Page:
Lindsey Fitzharris tells the story of Ignaz Semmelweiss, the hand washer. In a world that had no understanding of germs, he tried to apply science to halt the spread of infection. Ignaz Semmelweis observed that many young medical students at his hospital in Vienna went directly from an autopsy, still covered in contaminated dead flesh, to attend pregnant women. Could this be the reason for such high maternal mortality rates from conditions like puerperal fever? Believing that the disease was caused by “infective material” from a dead body, Semmelweiss set up a basin filled with chlorinated lime solution in his hospital and began saving women’s lives with three simple words: ‘wash your hands’. He was demonised by his colleagues for his efforts, but today, he is known as the “Saviour of Mothers.” Lindsey Fitzharris discusses some of the common myths surrounding the story of Semmelweiss with Dr Barron H. Lerner of New York University Langone School of Medicine. And she talks to Professor Val Curtis, Director of the Environmental Health Group at the London School of Hygiene and Tropical Medicine, who has studied the amount of hand washing by medical staff in hospitals today. Picture: Victorian boy washing his hands in a stream, Credit: whitemay
Now that more than half the population of the world has been living for a time in lockdown, Claudia Hammond and her panel of psychologists and psychiatrists answer the audience’s questions on the impact of the pandemic on our mental health. Dr George Hu, clinical psychologist & Section Chief of Mental Health at Shanghai United Family Pudong Hospital, tells us what he’s seen in China, as it comes out of lockdown. Professor Vikram Patel gives us a picture of mental health in India, which went very suddenly into lockdown. Manuela Baretto, Professor of Psychology at Exeter University, explains what research tells us about how isolation and loneliness affects us. Dr Jo Daniels, a psychology at the University of Bath in the UK, talks about who is susceptible to long term health anxiety following the pandemic. And Professor Sir Simon Wessley, psychiatrist and Director of the Kings Centre for Military Research in London, answers questions on whether we can learn about the likely psychological consequences from previous pandemics and other global upheavals. The Evidence is produced in association with Wellcome Collection. Producer: Caroline Steel Editor: Deborah Cohen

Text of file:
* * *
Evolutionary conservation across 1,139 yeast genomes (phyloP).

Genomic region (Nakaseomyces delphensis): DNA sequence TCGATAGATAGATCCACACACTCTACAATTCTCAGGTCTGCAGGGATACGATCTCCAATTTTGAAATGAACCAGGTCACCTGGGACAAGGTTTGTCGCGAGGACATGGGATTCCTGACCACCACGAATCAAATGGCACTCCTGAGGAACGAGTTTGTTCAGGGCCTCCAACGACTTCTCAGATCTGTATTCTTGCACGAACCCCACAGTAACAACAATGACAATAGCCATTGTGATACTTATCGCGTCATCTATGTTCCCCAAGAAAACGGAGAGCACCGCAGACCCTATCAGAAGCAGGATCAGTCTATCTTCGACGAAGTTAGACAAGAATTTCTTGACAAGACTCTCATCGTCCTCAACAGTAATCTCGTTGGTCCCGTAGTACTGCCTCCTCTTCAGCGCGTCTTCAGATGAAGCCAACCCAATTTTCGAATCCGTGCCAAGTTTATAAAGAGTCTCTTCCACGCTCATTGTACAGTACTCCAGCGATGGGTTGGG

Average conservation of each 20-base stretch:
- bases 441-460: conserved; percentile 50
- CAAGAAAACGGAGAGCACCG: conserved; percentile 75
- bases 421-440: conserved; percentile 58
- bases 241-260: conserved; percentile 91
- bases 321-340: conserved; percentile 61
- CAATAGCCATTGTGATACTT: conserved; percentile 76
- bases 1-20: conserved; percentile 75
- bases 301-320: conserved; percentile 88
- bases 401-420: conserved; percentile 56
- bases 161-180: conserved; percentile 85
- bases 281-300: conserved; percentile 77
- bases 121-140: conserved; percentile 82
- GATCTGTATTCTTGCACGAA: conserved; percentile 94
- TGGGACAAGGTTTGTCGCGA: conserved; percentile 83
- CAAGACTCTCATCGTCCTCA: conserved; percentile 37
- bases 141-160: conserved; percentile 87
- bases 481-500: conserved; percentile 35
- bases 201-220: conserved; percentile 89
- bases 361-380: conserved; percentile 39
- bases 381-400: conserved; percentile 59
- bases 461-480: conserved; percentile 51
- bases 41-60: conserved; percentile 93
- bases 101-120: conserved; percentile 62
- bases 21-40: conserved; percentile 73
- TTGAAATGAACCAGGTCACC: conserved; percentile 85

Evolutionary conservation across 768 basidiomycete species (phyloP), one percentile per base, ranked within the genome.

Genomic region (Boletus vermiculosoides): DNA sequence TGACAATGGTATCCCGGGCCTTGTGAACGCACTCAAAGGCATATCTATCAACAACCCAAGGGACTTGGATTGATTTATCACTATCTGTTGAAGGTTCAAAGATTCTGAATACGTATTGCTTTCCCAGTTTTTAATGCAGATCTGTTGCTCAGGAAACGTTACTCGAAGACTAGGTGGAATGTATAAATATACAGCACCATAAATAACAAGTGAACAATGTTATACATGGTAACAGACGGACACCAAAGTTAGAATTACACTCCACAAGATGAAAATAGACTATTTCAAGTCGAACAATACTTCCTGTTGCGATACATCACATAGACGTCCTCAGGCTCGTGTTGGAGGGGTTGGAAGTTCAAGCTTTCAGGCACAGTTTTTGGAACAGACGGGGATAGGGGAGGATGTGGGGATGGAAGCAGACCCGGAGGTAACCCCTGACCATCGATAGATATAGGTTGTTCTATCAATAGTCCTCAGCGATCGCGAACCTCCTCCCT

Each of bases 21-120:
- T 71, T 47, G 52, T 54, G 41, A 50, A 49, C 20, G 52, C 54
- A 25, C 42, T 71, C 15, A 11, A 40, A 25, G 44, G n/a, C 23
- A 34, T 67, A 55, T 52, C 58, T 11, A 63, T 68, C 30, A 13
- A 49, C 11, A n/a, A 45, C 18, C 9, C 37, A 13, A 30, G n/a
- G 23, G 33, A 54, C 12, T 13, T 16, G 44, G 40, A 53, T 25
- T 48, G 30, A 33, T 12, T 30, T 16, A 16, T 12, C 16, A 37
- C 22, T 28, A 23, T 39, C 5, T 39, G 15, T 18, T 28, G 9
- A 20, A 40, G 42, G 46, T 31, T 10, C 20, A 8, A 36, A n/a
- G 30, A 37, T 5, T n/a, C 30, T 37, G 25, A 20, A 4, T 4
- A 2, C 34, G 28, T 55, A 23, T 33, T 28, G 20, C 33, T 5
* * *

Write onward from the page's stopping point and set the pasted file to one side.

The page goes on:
Desert locust swarms

Desert locust swarms

2020-04-2727:503

The pictures coming in from East Africa are apocalyptic. Billions of locusts hatching out of the wet ground, marching destructively through crops, and launching into flight in search of new terrains. "This is certainly the worst situation we have seen in the last 15 years," FAO locust specialist Keith Cressman tells Discovery. And in East Africa there has been nothing like this for 70 years. As the region braces itself for another cycle of egg laying and hatching, Roland Pease hears from the scientists using satellite technology, mobile phones and big data to protect the crops just starting to grow. (Photo: Desert Locust Swarms, Credit: FAO/Sven Torfinn)
Anne Magurran

Anne Magurran

2020-04-2027:253

Anne Magurran started her career as an ecologist counting moths in an ancient woodland in northern Ireland in the 1970s, when the study of biological diversity was a very young science. Later she studied piranas in a flooded forest in the Amazon. Turning descriptions of the natural world into meaningful statistics is a challenge and Anne has pioneered the measurement of bio-diversity. It’s like an optical illusion, she says. The more you think about bio-diversity the more difficult it is to define. After a bout of meningitis in 2007, she set up BioTime, a global open access database to monitor changes in biodiversity over time and is concerned about ‘the shopping mall effect’. Just as high streets are losing their distinctive shops and becoming dominated by the same chain stores, so biological communities in different parts of the world that once looked very different are now starting to look the same.